The goal of this course is to use decision-making theory to better understand why investors, money managers, and corporate managers often make suboptimal economic and financial decisions. The first part of the course focuses on the basic techniques and models that a manager or an investor can use to make effective financial decisions. The second part of the course focuses on the psychological, social, and cultural determinants of suboptimal investor and managerial behavior. In addition, the course examines the impact of those mistakes for financial markets (e.g., price bubbles) and the overall economy. The course should be useful to individuals who work in a corporate setting or at a money management firm (mutual funds, hedge funds, pension funds, etc.).
Components: LEC.
Grading: GRD.
Typically Offered: Fall.

FIN 698. Selected Topics in Finance. 1-3 Credit Hours.

Topics in selected areas of specialization.
Components: LEC.
Grading: GRD.
Typically Offered: Offered by Announcement Only.

FIN 699. Directed Readings and Study. 1-3 Credit Hours.

Individually supervised research or reading projects in selected fields. Evaluation of project and subject by the supervising professor is required at the time of registration.
Components: THI.
Grading: GRD.
Typically Offered: Offered by Announcement Only.

FIN 705. Financial Economics I. 3 Credit Hours.

This course is an introductory Ph.D. level course on the fundamental theories of asset pricing. Specifically, it consists of three parts. The first part focuses on individual choice under uncertainty. The second part develops equilibrium asset pricing theories, which include mean­ variance efficiency and the Capital Asset Pricing Model (CAPM), as well as the Arbitrage Pricing Theory (APT). The third part reviews recent development in asset pricing by introducing some stylized facts and new theories.
Components: LEC.
Grading: GRD.
Typically Offered: Offered by Announcement Only.

FIN 706. Theory of Corporate Finance. 3 Credit Hours.

The aim of this course is to expose students to some of the important papers that constitute the theoretical foundations of corporate finance. The course will try to give you a working understanding of the key papers and give you a flavor of the techniques for setting up and solving models, which you could possibly apply in your own research. The later part'of the course leans more towards empirical work and discusses the connections and gaps between theoretical and empirical corporate literature.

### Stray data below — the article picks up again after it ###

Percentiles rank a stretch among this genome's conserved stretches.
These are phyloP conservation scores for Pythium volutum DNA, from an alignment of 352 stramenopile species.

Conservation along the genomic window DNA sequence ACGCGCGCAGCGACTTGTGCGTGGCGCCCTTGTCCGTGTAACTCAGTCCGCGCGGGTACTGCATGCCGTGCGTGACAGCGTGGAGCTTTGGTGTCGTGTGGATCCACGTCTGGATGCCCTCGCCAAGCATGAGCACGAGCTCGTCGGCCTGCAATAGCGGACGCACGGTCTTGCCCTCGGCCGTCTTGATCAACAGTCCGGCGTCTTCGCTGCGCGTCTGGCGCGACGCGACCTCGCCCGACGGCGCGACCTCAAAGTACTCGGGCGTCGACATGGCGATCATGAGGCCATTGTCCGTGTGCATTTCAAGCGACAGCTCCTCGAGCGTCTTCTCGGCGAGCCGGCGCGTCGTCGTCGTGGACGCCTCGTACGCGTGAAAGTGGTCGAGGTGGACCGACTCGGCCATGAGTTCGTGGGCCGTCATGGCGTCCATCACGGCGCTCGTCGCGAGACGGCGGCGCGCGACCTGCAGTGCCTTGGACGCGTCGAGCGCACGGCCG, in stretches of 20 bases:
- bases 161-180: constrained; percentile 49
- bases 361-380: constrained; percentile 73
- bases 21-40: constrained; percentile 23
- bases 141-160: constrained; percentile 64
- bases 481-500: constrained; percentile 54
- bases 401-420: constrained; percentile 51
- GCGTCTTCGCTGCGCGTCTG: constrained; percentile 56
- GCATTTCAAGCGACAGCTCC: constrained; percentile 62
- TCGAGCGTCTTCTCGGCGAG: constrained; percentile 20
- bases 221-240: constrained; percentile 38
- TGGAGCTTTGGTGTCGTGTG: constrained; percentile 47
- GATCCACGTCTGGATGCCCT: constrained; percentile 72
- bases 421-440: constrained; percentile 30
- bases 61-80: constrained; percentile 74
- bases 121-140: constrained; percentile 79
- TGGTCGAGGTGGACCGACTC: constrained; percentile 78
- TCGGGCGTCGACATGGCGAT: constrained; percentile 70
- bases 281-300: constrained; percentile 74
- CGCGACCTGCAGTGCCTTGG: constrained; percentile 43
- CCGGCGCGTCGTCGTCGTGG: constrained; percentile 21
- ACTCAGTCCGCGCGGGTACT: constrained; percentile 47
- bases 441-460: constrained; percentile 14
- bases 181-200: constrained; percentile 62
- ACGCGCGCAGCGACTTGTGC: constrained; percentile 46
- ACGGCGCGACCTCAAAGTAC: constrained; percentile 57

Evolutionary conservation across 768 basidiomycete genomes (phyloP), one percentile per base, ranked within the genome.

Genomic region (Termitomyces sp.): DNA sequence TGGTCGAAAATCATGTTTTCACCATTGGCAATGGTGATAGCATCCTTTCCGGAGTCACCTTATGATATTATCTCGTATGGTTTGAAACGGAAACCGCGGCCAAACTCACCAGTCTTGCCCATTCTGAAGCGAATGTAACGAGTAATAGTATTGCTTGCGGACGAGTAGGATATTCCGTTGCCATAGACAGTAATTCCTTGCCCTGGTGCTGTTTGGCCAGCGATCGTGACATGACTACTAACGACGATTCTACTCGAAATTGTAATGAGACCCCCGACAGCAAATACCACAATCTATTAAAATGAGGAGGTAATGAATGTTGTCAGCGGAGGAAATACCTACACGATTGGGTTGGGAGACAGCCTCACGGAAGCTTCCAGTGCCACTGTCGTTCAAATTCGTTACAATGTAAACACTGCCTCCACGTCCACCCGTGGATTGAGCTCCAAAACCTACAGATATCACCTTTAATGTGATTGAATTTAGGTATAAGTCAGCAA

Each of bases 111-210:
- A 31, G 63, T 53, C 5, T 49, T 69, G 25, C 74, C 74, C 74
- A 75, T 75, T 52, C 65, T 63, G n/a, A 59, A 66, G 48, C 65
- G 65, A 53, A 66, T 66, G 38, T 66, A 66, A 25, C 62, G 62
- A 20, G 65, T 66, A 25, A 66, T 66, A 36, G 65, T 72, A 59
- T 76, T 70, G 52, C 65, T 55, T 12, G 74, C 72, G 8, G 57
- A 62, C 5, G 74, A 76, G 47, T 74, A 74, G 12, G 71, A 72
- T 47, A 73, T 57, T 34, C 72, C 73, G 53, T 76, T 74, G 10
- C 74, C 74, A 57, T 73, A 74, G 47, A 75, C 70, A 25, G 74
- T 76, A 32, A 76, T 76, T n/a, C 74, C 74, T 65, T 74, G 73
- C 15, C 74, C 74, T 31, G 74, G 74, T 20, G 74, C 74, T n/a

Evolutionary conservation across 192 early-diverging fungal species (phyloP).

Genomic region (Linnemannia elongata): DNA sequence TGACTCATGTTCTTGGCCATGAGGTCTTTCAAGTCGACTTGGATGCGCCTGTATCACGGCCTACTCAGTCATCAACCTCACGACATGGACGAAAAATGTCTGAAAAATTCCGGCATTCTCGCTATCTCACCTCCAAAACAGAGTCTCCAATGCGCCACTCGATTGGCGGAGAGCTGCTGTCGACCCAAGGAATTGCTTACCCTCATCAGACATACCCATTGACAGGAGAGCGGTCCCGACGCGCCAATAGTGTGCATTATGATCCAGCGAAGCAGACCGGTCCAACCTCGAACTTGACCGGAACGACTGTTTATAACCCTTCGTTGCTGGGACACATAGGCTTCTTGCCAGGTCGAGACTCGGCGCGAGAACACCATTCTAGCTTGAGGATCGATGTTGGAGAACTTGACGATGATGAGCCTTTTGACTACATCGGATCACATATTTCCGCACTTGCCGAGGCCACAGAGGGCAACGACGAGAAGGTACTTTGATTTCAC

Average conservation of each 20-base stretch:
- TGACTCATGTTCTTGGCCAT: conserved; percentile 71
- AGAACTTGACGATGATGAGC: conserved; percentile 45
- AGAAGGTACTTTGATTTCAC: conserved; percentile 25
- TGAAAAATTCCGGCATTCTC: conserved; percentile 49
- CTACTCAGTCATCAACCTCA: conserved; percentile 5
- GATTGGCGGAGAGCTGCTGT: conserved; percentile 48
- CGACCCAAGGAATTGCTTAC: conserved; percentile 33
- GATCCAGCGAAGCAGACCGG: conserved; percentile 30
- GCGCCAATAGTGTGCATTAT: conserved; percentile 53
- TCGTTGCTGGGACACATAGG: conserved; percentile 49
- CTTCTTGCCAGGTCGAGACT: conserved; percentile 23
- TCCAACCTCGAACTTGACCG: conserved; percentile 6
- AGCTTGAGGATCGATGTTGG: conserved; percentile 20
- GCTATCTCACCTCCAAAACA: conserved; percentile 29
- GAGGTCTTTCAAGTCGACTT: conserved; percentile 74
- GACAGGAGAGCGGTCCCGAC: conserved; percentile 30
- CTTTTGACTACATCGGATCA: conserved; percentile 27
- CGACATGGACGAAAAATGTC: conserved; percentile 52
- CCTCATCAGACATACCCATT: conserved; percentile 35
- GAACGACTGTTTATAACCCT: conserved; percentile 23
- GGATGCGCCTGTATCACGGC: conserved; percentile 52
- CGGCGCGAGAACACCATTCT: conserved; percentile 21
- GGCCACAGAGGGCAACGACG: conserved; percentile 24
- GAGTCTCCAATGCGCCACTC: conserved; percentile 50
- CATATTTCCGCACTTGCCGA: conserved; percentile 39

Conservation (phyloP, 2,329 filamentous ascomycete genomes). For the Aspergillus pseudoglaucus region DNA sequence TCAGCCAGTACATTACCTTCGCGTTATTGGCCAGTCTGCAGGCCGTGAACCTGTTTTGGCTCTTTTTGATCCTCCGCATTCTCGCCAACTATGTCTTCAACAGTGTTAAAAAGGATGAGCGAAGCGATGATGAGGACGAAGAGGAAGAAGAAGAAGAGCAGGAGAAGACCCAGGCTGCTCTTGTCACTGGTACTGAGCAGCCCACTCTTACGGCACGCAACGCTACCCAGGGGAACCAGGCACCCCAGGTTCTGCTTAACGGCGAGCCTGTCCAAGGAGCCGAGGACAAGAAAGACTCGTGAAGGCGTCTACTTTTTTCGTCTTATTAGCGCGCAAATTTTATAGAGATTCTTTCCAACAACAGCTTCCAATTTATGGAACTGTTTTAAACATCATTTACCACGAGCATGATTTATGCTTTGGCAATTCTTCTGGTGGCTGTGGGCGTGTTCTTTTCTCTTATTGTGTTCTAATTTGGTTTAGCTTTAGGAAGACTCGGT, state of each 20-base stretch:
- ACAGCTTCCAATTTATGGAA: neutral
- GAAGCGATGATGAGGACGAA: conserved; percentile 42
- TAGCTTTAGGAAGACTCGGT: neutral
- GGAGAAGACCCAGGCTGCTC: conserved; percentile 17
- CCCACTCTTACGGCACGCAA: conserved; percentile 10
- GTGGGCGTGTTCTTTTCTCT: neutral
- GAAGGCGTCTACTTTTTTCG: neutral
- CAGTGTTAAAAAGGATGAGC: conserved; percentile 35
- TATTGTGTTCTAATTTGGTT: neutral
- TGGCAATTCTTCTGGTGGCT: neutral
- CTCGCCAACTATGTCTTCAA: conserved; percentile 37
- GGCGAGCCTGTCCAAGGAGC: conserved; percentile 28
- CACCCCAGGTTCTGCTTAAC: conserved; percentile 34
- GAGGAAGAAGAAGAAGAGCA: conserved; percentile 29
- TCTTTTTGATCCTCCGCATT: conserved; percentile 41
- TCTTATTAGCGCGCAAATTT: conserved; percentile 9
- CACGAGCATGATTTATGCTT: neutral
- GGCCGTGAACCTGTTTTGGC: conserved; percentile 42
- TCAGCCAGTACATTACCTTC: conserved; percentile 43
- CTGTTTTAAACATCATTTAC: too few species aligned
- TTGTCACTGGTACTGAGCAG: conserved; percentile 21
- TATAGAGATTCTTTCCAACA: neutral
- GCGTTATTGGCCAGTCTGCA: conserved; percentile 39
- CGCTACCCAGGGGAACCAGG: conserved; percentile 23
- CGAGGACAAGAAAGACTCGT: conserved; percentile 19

Components: LEC.
Grading: GRD.
Typically Offered: Offered by Announcement Only.

FIN 707. Empirical Methods in Finance. 3 Credit Hours.

The objective of this course is to give you an introduction to empirical research in finance. This class is not designed like an econometrics class where the emphasis is the statistical specification of tests and the derivation of underlying asymptotics. The focus in this class is the understanding of the technique and the actual implementation in finance. The goal is to provide you with a toolbox of techniques that you can use to answer empirical questions in corporate finance and asset pricing.
Components: LEC.
Grading: GRD.
Typically Offered: Offered by Announcement Only.

FIN 708. Financial Economics II. 3 Credit Hours.

This is a second course on asset pricing. The class is divided in two independent modules. The first module covers discrete time asset pricing models with frictions. These frictions include, among others, asymmetric information, slow-moving capital, delegated portfolio management, and short-sale constraints. The second module is an introduction to continuous time finance. Topics include introduction to stochastic calculus, derivative pricing and hedging, optimal portfolio choice, and equilibrium asset pricing.
Components: LEC.
Grading: GRD.
Typically Offered: Offered by Announcement Only.

FIN 709. Behavioral Finance. 3 Credit Hours.

This course will cover selected topics from the field of behavioral finance. Issues related to both asset pricing and corporate finance will be discussed. The main objective of the course is to help you identify a few interesting research ideas and execute one of these ideas into a completed paper, which could be part of your dissertation.
Components: LEC.
Grading: GRD.
Typically Offered: Offered by Announcement Only.

FIN 715. Pe-Seminar Doctoral Students Workshop in Finance. 1 Credit Hour.


Components: RSC.
Grading: NON.
Typically Offered: Fall & Spring.

FIN 825. Comprehensive Test Preparation. 1-3 Credit Hours.

Doctoral students who are preparing for their qualifying examinations may use thiscourse designation. Enrolled students must develop, with the approval of their advisor,a "Plan of Study" for these credits.
Components: THI.
Grading: SUS.
Typically Offered: Fall & Spring.

FIN 830. Pre-Dissertation Research. 1-6 Credit Hours.


Components: RSC.
Grading: SUS.
Typically Offered: Offered by Announcement Only.